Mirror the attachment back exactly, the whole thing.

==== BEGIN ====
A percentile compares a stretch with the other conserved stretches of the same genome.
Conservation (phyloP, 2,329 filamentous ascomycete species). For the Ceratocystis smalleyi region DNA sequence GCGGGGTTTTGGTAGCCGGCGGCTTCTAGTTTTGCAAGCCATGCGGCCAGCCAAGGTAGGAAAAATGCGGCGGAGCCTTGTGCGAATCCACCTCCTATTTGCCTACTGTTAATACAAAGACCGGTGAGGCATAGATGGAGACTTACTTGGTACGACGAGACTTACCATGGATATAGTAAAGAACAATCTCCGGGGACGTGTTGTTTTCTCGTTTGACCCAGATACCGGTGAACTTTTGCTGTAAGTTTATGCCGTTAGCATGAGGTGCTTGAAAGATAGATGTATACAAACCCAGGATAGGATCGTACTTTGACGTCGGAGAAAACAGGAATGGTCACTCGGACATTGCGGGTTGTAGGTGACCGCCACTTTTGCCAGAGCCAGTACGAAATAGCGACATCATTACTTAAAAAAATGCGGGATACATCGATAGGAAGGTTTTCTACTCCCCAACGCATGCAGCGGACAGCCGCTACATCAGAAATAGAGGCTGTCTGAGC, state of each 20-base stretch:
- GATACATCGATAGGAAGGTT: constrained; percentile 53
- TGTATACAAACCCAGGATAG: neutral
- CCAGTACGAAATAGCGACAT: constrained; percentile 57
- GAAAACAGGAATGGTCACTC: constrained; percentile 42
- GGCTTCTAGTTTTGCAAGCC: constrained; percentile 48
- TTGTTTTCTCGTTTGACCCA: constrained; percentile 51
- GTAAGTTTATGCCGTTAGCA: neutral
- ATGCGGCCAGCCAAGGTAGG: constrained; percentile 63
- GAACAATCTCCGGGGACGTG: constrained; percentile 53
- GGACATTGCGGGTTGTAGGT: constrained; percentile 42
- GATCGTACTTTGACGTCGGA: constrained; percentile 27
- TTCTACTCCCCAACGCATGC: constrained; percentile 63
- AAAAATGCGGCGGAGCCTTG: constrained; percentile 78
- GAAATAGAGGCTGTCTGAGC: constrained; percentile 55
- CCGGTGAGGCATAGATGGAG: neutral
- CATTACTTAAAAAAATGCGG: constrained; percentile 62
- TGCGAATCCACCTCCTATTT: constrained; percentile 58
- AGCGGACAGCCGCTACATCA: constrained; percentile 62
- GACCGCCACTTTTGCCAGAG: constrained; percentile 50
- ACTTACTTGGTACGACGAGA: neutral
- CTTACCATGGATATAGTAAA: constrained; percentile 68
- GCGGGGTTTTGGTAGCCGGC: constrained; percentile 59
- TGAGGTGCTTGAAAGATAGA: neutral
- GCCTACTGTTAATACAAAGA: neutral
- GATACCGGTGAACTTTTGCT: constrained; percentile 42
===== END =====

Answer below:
A percentile compares a stretch with the other conserved stretches of the same genome.
Conservation (phyloP, 2,329 filamentous ascomycete species). For the Ceratocystis smalleyi region DNA sequence GCGGGGTTTTGGTAGCCGGCGGCTTCTAGTTTTGCAAGCCATGCGGCCAGCCAAGGTAGGAAAAATGCGGCGGAGCCTTGTGCGAATCCACCTCCTATTTGCCTACTGTTAATACAAAGACCGGTGAGGCATAGATGGAGACTTACTTGGTACGACGAGACTTACCATGGATATAGTAAAGAACAATCTCCGGGGACGTGTTGTTTTCTCGTTTGACCCAGATACCGGTGAACTTTTGCTGTAAGTTTATGCCGTTAGCATGAGGTGCTTGAAAGATAGATGTATACAAACCCAGGATAGGATCGTACTTTGACGTCGGAGAAAACAGGAATGGTCACTCGGACATTGCGGGTTGTAGGTGACCGCCACTTTTGCCAGAGCCAGTACGAAATAGCGACATCATTACTTAAAAAAATGCGGGATACATCGATAGGAAGGTTTTCTACTCCCCAACGCATGCAGCGGACAGCCGCTACATCAGAAATAGAGGCTGTCTGAGC, state of each 20-base stretch:
- GATACATCGATAGGAAGGTT: constrained; percentile 53
- TGTATACAAACCCAGGATAG: neutral
- CCAGTACGAAATAGCGACAT: constrained; percentile 57
- GAAAACAGGAATGGTCACTC: constrained; percentile 42
- GGCTTCTAGTTTTGCAAGCC: constrained; percentile 48
- TTGTTTTCTCGTTTGACCCA: constrained; percentile 51
- GTAAGTTTATGCCGTTAGCA: neutral
- ATGCGGCCAGCCAAGGTAGG: constrained; percentile 63
- GAACAATCTCCGGGGACGTG: constrained; percentile 53
- GGACATTGCGGGTTGTAGGT: constrained; percentile 42
- GATCGTACTTTGACGTCGGA: constrained; percentile 27
- TTCTACTCCCCAACGCATGC: constrained; percentile 63
- AAAAATGCGGCGGAGCCTTG: constrained; percentile 78
- GAAATAGAGGCTGTCTGAGC: constrained; percentile 55
- CCGGTGAGGCATAGATGGAG: neutral
- CATTACTTAAAAAAATGCGG: constrained; percentile 62
- TGCGAATCCACCTCCTATTT: constrained; percentile 58
- AGCGGACAGCCGCTACATCA: constrained; percentile 62
- GACCGCCACTTTTGCCAGAG: constrained; percentile 50
- ACTTACTTGGTACGACGAGA: neutral
- CTTACCATGGATATAGTAAA: constrained; percentile 68
- GCGGGGTTTTGGTAGCCGGC: constrained; percentile 59
- TGAGGTGCTTGAAAGATAGA: neutral
- GCCTACTGTTAATACAAAGA: neutral
- GATACCGGTGAACTTTTGCT: constrained; percentile 42